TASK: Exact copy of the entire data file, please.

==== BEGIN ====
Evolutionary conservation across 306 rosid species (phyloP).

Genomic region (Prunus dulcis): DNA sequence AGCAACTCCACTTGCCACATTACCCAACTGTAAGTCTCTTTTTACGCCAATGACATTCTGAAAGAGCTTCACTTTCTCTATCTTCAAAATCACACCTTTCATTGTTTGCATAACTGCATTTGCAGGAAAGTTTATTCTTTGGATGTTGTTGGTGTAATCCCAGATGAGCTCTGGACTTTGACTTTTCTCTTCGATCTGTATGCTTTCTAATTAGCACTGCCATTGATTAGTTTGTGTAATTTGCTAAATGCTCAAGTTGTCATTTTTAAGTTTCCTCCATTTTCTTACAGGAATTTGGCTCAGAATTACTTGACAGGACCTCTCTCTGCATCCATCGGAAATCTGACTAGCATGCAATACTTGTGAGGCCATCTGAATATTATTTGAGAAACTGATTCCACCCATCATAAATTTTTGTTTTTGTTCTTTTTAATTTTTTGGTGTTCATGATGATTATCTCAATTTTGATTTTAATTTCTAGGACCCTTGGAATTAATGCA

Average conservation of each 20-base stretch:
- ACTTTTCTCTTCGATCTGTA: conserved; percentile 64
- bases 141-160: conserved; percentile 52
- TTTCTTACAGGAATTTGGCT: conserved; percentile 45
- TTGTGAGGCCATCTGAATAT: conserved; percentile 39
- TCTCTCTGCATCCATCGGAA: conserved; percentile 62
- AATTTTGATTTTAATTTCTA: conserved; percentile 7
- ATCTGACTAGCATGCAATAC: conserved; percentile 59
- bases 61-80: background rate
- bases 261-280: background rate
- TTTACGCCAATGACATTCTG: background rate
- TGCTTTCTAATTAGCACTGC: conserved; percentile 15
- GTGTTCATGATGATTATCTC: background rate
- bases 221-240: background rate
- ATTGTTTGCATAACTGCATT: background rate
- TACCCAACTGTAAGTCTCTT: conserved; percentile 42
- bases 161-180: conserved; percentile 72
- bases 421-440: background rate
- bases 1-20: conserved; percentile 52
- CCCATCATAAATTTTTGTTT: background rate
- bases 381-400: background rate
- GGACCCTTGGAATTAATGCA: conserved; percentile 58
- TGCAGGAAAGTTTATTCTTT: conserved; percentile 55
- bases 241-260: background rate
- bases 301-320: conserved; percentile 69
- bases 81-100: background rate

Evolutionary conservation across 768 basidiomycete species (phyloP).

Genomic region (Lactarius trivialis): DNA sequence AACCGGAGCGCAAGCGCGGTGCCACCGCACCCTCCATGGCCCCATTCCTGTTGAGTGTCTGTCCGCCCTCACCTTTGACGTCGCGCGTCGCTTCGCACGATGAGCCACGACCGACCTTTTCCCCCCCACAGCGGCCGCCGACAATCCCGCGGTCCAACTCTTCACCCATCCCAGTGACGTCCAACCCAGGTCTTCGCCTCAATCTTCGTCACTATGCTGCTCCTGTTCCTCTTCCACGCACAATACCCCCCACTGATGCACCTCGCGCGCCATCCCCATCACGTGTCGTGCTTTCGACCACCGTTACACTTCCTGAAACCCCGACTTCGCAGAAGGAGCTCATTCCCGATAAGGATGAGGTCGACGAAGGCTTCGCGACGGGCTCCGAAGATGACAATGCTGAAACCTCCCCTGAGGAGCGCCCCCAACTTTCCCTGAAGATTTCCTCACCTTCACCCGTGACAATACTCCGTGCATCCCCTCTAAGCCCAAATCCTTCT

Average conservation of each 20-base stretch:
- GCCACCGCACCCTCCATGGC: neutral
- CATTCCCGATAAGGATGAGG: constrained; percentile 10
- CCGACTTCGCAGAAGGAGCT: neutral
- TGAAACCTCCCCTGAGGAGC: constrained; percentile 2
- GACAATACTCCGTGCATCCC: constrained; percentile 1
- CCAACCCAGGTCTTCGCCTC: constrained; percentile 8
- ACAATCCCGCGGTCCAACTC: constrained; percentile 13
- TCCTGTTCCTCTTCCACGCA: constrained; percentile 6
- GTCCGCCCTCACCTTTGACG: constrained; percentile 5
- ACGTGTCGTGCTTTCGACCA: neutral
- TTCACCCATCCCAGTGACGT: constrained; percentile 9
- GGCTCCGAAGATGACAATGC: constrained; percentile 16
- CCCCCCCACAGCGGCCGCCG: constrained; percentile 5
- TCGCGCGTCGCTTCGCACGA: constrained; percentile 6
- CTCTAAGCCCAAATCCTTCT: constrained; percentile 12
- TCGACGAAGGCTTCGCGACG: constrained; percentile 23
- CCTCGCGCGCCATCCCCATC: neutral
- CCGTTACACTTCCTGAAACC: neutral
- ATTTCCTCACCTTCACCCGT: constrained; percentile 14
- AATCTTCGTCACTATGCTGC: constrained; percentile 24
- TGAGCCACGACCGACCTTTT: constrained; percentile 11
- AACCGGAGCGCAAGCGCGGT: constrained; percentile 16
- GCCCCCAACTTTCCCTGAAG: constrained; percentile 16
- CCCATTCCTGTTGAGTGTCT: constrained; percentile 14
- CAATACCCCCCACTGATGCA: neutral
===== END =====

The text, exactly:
Evolutionary conservation across 306 rosid species (phyloP).

Genomic region (Prunus dulcis): DNA sequence AGCAACTCCACTTGCCACATTACCCAACTGTAAGTCTCTTTTTACGCCAATGACATTCTGAAAGAGCTTCACTTTCTCTATCTTCAAAATCACACCTTTCATTGTTTGCATAACTGCATTTGCAGGAAAGTTTATTCTTTGGATGTTGTTGGTGTAATCCCAGATGAGCTCTGGACTTTGACTTTTCTCTTCGATCTGTATGCTTTCTAATTAGCACTGCCATTGATTAGTTTGTGTAATTTGCTAAATGCTCAAGTTGTCATTTTTAAGTTTCCTCCATTTTCTTACAGGAATTTGGCTCAGAATTACTTGACAGGACCTCTCTCTGCATCCATCGGAAATCTGACTAGCATGCAATACTTGTGAGGCCATCTGAATATTATTTGAGAAACTGATTCCACCCATCATAAATTTTTGTTTTTGTTCTTTTTAATTTTTTGGTGTTCATGATGATTATCTCAATTTTGATTTTAATTTCTAGGACCCTTGGAATTAATGCA

Average conservation of each 20-base stretch:
- ACTTTTCTCTTCGATCTGTA: conserved; percentile 64
- bases 141-160: conserved; percentile 52
- TTTCTTACAGGAATTTGGCT: conserved; percentile 45
- TTGTGAGGCCATCTGAATAT: conserved; percentile 39
- TCTCTCTGCATCCATCGGAA: conserved; percentile 62
- AATTTTGATTTTAATTTCTA: conserved; percentile 7
- ATCTGACTAGCATGCAATAC: conserved; percentile 59
- bases 61-80: background rate
- bases 261-280: background rate
- TTTACGCCAATGACATTCTG: background rate
- TGCTTTCTAATTAGCACTGC: conserved; percentile 15
- GTGTTCATGATGATTATCTC: background rate
- bases 221-240: background rate
- ATTGTTTGCATAACTGCATT: background rate
- TACCCAACTGTAAGTCTCTT: conserved; percentile 42
- bases 161-180: conserved; percentile 72
- bases 421-440: background rate
- bases 1-20: conserved; percentile 52
- CCCATCATAAATTTTTGTTT: background rate
- bases 381-400: background rate
- GGACCCTTGGAATTAATGCA: conserved; percentile 58
- TGCAGGAAAGTTTATTCTTT: conserved; percentile 55
- bases 241-260: background rate
- bases 301-320: conserved; percentile 69
- bases 81-100: background rate

Evolutionary conservation across 768 basidiomycete species (phyloP).

Genomic region (Lactarius trivialis): DNA sequence AACCGGAGCGCAAGCGCGGTGCCACCGCACCCTCCATGGCCCCATTCCTGTTGAGTGTCTGTCCGCCCTCACCTTTGACGTCGCGCGTCGCTTCGCACGATGAGCCACGACCGACCTTTTCCCCCCCACAGCGGCCGCCGACAATCCCGCGGTCCAACTCTTCACCCATCCCAGTGACGTCCAACCCAGGTCTTCGCCTCAATCTTCGTCACTATGCTGCTCCTGTTCCTCTTCCACGCACAATACCCCCCACTGATGCACCTCGCGCGCCATCCCCATCACGTGTCGTGCTTTCGACCACCGTTACACTTCCTGAAACCCCGACTTCGCAGAAGGAGCTCATTCCCGATAAGGATGAGGTCGACGAAGGCTTCGCGACGGGCTCCGAAGATGACAATGCTGAAACCTCCCCTGAGGAGCGCCCCCAACTTTCCCTGAAGATTTCCTCACCTTCACCCGTGACAATACTCCGTGCATCCCCTCTAAGCCCAAATCCTTCT

Average conservation of each 20-base stretch:
- GCCACCGCACCCTCCATGGC: neutral
- CATTCCCGATAAGGATGAGG: constrained; percentile 10
- CCGACTTCGCAGAAGGAGCT: neutral
- TGAAACCTCCCCTGAGGAGC: constrained; percentile 2
- GACAATACTCCGTGCATCCC: constrained; percentile 1
- CCAACCCAGGTCTTCGCCTC: constrained; percentile 8
- ACAATCCCGCGGTCCAACTC: constrained; percentile 13
- TCCTGTTCCTCTTCCACGCA: constrained; percentile 6
- GTCCGCCCTCACCTTTGACG: constrained; percentile 5
- ACGTGTCGTGCTTTCGACCA: neutral
- TTCACCCATCCCAGTGACGT: constrained; percentile 9
- GGCTCCGAAGATGACAATGC: constrained; percentile 16
- CCCCCCCACAGCGGCCGCCG: constrained; percentile 5
- TCGCGCGTCGCTTCGCACGA: constrained; percentile 6
- CTCTAAGCCCAAATCCTTCT: constrained; percentile 12
- TCGACGAAGGCTTCGCGACG: constrained; percentile 23
- CCTCGCGCGCCATCCCCATC: neutral
- CCGTTACACTTCCTGAAACC: neutral
- ATTTCCTCACCTTCACCCGT: constrained; percentile 14
- AATCTTCGTCACTATGCTGC: constrained; percentile 24
- TGAGCCACGACCGACCTTTT: constrained; percentile 11
- AACCGGAGCGCAAGCGCGGT: constrained; percentile 16
- GCCCCCAACTTTCCCTGAAG: constrained; percentile 16
- CCCATTCCTGTTGAGTGTCT: constrained; percentile 14
- CAATACCCCCCACTGATGCA: neutral